I sketched the wireframe for iteration 1 onto a sheet of paper. The first iteration of the website was created to look like a field guide next to a cellphone. Professionals at Audubon are familiar with using a field guide when birdwatching. I wanted to create a sense of comfort for the user by presenting them with familiar icons.
After creating the icons I sketched in Adobe Illustrator, I imported everything into Adobe XD to create the prototype for the first iteration of the website.
The client enjoyed the first iteration but felt like something was missing. I wanted to refine the first iteration by emphasizing the cellphone icon. I sketched a wireframe of what the second iteration would look like along with several background elements. My goal was to expound upon the original idea.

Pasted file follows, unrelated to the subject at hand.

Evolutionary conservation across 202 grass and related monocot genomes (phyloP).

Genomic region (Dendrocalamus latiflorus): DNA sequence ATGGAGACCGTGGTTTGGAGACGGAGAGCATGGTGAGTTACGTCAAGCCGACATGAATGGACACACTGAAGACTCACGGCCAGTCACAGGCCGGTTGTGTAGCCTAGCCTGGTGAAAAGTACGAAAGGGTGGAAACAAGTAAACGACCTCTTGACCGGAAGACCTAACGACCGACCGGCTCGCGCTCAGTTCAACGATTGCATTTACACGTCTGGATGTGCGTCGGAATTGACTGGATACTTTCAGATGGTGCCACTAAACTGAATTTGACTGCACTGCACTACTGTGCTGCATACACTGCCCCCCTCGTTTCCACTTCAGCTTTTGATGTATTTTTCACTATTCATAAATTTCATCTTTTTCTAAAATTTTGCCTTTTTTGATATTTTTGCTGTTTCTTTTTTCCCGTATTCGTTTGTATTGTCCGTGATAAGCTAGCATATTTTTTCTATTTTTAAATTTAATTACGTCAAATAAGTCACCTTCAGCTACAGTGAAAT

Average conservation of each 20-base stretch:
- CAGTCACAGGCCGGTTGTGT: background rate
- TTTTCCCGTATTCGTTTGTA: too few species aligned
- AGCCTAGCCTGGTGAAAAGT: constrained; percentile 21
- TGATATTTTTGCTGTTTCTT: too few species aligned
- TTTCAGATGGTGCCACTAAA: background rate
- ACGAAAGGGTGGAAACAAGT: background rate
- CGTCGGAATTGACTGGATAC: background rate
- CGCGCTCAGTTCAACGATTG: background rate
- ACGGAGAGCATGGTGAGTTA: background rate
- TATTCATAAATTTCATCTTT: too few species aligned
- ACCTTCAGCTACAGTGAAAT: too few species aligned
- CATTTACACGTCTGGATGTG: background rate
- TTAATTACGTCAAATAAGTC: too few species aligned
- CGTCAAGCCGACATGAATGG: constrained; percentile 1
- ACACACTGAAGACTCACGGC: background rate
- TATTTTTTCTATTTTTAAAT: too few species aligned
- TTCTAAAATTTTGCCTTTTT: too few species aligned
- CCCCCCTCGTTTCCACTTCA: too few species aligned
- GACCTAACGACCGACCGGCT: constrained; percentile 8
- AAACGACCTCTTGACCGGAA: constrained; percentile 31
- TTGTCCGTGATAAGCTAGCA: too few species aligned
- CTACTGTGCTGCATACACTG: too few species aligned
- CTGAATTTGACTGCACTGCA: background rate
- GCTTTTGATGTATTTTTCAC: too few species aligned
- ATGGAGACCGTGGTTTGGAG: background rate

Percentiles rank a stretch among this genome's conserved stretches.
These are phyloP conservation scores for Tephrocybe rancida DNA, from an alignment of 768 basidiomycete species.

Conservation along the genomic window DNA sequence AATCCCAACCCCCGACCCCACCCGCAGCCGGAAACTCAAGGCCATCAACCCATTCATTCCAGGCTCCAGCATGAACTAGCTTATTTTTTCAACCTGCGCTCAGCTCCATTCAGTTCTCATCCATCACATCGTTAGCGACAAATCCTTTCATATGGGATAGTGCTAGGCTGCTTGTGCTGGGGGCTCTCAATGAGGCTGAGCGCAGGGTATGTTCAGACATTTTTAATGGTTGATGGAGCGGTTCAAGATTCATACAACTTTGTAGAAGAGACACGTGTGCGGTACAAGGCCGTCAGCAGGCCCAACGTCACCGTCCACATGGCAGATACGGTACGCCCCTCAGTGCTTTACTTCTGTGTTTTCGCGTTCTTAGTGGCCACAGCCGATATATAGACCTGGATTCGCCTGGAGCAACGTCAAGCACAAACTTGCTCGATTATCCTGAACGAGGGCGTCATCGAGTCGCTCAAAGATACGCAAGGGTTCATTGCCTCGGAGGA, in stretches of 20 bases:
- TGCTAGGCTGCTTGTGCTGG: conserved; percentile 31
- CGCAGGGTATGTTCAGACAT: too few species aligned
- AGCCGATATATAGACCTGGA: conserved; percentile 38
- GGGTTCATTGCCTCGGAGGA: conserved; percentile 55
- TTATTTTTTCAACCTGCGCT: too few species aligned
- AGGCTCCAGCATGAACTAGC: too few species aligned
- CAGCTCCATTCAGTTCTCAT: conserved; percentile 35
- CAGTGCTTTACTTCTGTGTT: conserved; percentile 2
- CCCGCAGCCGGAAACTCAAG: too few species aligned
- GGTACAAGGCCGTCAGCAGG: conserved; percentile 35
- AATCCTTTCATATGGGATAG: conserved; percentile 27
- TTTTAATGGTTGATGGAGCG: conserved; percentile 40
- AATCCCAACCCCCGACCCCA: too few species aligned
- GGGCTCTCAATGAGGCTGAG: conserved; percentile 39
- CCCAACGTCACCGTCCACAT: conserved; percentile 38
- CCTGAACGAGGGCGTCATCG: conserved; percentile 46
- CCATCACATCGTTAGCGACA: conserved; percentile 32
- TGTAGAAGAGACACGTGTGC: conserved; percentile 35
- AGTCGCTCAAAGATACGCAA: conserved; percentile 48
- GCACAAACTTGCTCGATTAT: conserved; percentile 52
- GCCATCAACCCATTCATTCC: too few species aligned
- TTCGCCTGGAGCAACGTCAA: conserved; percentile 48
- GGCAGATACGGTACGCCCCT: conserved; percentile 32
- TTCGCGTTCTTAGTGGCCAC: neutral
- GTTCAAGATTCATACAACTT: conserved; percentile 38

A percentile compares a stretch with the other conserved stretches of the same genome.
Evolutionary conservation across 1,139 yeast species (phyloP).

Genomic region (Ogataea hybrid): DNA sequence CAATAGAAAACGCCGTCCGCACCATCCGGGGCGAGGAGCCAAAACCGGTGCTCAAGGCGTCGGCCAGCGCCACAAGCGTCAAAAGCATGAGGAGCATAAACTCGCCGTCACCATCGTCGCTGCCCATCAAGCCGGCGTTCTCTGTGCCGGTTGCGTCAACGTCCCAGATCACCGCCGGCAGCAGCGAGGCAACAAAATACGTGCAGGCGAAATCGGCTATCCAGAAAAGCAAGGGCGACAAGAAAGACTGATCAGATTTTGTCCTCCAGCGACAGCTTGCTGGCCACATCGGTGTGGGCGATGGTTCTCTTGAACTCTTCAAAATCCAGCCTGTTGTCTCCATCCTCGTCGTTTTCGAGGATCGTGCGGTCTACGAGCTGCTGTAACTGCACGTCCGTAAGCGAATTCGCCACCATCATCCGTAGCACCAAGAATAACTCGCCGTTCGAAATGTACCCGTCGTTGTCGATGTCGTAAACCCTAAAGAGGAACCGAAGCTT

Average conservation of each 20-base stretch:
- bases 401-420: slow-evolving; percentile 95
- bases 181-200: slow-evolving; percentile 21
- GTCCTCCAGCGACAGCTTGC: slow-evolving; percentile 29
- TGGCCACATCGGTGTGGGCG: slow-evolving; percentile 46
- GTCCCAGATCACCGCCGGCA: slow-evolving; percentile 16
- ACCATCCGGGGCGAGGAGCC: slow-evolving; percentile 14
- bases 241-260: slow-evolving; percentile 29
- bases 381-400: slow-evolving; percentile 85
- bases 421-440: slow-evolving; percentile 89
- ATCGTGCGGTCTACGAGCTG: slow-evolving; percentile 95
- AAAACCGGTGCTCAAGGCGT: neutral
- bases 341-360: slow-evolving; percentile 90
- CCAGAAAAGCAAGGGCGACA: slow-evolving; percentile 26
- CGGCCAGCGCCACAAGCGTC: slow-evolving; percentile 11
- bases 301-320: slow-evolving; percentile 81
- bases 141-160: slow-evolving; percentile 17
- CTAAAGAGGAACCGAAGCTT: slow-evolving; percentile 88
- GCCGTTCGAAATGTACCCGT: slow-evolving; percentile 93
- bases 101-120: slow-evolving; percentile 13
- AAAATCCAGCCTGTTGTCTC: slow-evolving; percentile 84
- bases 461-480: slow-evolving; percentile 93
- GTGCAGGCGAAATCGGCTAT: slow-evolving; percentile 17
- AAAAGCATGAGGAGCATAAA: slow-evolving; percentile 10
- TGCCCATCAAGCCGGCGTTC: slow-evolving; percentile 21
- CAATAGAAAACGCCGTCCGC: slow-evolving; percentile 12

I created new icons in Adobe Illustration and imported them into Adobe XD. Instead of using a field guide as a way to navigate to a new page, I created bottom navigation elements. The second iteration also contains background icons and more small aesthetic details.
I uploaded all of my icons into a website called Ceros. Ceros is a website that allows users to upload icons from Illustrator to create a website without the need to code. After users construct their websites in Ceros, it produces a code for them to embed in the backend of a web host.
By using Ceros, I was able to add a pulse animation to every button, hover animations, transitions, pop-ups, and bottom navigation.